Agoraphobia

Agoraphobia is fear or anxiety Anxiety Feelings or emotions of dread, apprehension, and impending disaster but not disabling as with anxiety disorders. Generalized Anxiety Disorder in a situation that would be difficult to leave or to obtain help in the event that one develops panic-like symptoms. Situations include being in public or open spaces, lines, crowds, or public transport. If severe, the condition results in significant social and occupational disability Disability Determination of the degree of a physical, mental, or emotional handicap. The diagnosis is applied to legal qualification for benefits and income under disability insurance and to eligibility for social security and workman's compensation benefits. ABCDE Assessment in which patients Patients Individuals participating in the health care system for the purpose of receiving therapeutic, diagnostic, or preventive procedures. Clinician–Patient Relationship actively avoid the situation, and in certain cases, refuse to leave their homes alone. Diagnosis is clinical, based on the presenting symptoms. Agoraphobia occurs frequently with panic disorder Panic disorder Panic disorder is a condition marked by recurrent and episodic panic attacks that occur abruptly and without a trigger. These episodes are time-limited and present with cardiorespiratory (palpitations, shortness of breath, choking), GI (nausea, abdominal distress), and neurologic (paresthesias, lightheadedness) symptoms. Panic Disorder. Management is best approached with CBT and medications (selective serotonin Serotonin A biochemical messenger and regulator, synthesized from the essential amino acid l-tryptophan. In humans it is found primarily in the central nervous system, gastrointestinal tract, and blood platelets. Serotonin mediates several important physiological functions including neurotransmission, gastrointestinal motility, hemostasis, and cardiovascular integrity. Receptors and Neurotransmitters of the CNS reuptake inhibitors ( SSRIs SSRIs Serotonin Reuptake Inhibitors and Similar Antidepressants)).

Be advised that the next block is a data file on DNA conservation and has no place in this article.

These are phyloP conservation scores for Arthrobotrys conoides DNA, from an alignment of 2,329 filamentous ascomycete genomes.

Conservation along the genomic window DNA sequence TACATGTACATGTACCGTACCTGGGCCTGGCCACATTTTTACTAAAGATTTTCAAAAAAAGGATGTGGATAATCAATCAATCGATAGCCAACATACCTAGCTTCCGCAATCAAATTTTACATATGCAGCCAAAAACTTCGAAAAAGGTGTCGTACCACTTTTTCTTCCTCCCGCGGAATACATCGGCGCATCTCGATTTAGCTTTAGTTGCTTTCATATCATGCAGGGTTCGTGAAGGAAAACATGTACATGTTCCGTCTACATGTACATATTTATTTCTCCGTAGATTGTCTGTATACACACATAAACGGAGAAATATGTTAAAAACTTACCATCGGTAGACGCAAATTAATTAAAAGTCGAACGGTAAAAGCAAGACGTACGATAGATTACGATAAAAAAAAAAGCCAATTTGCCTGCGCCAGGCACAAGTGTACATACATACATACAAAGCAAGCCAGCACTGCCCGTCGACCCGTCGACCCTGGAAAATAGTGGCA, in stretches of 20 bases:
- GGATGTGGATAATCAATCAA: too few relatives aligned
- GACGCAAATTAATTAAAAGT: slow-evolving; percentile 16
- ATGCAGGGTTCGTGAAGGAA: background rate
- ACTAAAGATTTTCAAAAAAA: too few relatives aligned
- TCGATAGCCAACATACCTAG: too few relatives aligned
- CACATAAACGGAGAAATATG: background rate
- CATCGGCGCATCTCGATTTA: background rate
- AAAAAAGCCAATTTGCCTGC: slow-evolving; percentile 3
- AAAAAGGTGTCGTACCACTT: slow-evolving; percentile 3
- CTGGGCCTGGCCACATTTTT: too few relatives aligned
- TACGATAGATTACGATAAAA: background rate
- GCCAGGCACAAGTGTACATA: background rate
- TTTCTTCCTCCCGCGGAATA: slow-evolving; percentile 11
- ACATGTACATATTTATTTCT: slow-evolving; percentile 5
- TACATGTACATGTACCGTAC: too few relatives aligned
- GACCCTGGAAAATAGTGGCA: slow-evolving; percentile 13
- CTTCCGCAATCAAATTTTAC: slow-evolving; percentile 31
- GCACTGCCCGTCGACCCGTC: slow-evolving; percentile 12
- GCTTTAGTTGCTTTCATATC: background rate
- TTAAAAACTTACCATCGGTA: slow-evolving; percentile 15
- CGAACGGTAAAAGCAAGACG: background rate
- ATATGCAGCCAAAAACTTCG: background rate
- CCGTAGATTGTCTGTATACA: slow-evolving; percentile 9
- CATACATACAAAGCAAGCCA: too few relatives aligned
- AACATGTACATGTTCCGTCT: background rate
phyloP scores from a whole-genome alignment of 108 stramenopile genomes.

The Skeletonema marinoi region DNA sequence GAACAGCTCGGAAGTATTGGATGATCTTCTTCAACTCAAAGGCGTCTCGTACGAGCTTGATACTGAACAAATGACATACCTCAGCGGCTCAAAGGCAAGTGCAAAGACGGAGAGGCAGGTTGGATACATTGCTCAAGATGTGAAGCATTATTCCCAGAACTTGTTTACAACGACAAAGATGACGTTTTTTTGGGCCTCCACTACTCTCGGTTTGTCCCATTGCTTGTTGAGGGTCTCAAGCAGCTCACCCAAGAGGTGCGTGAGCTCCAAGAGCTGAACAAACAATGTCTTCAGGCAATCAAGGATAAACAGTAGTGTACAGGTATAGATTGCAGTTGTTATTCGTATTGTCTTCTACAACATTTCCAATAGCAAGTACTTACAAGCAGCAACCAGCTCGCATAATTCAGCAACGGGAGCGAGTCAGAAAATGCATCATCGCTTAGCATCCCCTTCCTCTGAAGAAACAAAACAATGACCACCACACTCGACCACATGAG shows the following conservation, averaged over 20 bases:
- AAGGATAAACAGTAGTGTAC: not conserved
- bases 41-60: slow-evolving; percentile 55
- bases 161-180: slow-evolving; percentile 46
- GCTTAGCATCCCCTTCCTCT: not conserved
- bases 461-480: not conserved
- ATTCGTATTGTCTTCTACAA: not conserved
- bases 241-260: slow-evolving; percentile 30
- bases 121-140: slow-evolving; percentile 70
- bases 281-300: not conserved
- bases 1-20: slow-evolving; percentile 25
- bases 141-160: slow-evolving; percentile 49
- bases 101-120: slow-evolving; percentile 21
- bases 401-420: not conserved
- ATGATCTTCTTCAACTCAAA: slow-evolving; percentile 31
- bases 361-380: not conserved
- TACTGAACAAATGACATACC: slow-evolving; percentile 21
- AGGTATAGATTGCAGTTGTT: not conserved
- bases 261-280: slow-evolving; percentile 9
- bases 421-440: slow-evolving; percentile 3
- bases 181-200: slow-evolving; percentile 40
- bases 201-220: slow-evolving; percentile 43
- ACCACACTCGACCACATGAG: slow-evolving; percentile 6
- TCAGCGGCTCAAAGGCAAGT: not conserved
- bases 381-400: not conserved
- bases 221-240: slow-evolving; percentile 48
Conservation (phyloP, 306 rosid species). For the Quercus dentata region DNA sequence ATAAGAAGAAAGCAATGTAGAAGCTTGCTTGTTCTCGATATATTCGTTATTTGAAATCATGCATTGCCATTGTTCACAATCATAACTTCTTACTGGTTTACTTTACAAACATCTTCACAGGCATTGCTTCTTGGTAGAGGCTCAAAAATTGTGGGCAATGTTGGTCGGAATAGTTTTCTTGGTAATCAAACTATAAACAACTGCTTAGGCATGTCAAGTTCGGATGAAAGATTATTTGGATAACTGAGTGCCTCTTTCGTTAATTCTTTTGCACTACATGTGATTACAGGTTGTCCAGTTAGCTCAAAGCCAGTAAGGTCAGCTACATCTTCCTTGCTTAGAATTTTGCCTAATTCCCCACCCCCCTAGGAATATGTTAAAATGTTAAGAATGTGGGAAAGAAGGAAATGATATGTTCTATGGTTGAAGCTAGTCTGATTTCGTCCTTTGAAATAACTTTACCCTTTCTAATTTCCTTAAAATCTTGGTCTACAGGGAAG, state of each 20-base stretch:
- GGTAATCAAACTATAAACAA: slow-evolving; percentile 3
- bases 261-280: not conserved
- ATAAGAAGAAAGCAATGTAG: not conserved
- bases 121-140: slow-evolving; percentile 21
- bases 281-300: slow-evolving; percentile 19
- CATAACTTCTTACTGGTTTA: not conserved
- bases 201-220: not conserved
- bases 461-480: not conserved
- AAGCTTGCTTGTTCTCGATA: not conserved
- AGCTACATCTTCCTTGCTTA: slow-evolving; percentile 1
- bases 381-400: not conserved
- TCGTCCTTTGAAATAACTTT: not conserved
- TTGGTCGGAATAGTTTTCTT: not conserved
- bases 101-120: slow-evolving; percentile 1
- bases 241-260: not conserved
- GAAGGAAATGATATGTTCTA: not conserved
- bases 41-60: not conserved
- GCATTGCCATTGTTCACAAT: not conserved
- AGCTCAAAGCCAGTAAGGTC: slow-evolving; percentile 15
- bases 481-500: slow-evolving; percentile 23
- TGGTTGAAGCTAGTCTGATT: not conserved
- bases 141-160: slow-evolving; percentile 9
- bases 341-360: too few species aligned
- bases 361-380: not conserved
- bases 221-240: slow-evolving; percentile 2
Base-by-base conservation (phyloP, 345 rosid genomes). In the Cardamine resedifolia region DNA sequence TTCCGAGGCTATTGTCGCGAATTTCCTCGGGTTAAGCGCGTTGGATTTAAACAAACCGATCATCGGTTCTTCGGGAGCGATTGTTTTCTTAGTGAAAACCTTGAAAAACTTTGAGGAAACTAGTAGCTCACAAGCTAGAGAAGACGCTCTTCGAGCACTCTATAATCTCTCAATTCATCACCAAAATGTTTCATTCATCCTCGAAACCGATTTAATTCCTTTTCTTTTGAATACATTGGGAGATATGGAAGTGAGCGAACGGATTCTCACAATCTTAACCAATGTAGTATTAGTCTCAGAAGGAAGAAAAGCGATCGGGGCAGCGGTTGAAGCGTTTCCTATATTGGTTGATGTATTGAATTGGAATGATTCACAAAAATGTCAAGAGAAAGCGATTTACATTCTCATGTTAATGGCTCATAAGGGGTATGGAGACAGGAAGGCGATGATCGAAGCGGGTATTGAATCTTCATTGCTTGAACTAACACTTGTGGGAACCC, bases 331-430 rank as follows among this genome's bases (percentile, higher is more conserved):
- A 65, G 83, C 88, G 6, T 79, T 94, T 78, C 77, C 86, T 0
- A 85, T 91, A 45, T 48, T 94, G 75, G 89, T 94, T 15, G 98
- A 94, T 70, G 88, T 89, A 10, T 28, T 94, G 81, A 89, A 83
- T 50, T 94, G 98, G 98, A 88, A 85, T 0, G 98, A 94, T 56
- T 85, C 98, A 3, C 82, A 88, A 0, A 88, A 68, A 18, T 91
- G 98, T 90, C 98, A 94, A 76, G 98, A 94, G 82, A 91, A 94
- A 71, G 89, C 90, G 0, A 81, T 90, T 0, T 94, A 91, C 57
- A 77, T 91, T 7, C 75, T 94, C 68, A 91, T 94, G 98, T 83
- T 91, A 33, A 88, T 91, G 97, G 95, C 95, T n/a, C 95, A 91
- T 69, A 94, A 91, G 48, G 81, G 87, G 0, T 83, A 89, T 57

Last updated: Jul 6, 2021

Editorial responsibility: Stanley Oiseth, Lindsay Jones, Evelin Maza

Overview

Definition

Agoraphobia is fear or anxiety Anxiety Feelings or emotions of dread, apprehension, and impending disaster but not disabling as with anxiety disorders. Generalized Anxiety Disorder in a situation in which it would be difficult to escape Escape With constant immune mechanisms holding unstable tumor cells in equilibrium, tumor-cell variants may emerge. These cancer cells may express fewer antigens on their surfaces or lose their MHC class I expression.Variants may also protect themselves from T-cell attack via expression of IC molecules on their surfaces, like normal cells.Creation of an immunosuppressive state in the microenvironment is another way to grow without immunologic interference. Cancer Immunotherapy or to readily obtain help in the event that one develops panic-like symptoms, thus leading to avoidance.

Epidemiology

  • Prevalence Prevalence The total number of cases of a given disease in a specified population at a designated time. It is differentiated from incidence, which refers to the number of new cases in the population at a given time. Measures of Disease Frequency of agoraphobia: around 1.7%
  • Median Median After arranging the data from loWest to highest, the median is the middle value, separating the lower half from the upper half of the data set. Measures of Central Tendency and Dispersion age at presentation Presentation The position or orientation of the fetus at near term or during obstetric labor, determined by its relation to the spine of the mother and the birth canal. The normal position is a vertical, cephalic presentation with the fetal vertex flexed on the neck. Normal and Abnormal Labor: 20 years
  • More common in females than in males
  • Most commonly occurs in conjunction with panic disorder Panic disorder Panic disorder is a condition marked by recurrent and episodic panic attacks that occur abruptly and without a trigger. These episodes are time-limited and present with cardiorespiratory (palpitations, shortness of breath, choking), GI (nausea, abdominal distress), and neurologic (paresthesias, lightheadedness) symptoms. Panic Disorder, but may occur independently
  • Presence of panic disorder Panic disorder Panic disorder is a condition marked by recurrent and episodic panic attacks that occur abruptly and without a trigger. These episodes are time-limited and present with cardiorespiratory (palpitations, shortness of breath, choking), GI (nausea, abdominal distress), and neurologic (paresthesias, lightheadedness) symptoms. Panic Disorder or other phobias Phobias Neurological Examination increase the risk of having agoraphobia.

Pathophysiology

  • Genetic factors: family history Family History Adult Health Maintenance increases the risk of developing any anxiety Anxiety Feelings or emotions of dread, apprehension, and impending disaster but not disabling as with anxiety disorders. Generalized Anxiety Disorder disorder, but not agoraphobia specifically.
  • Neurobiologic factors: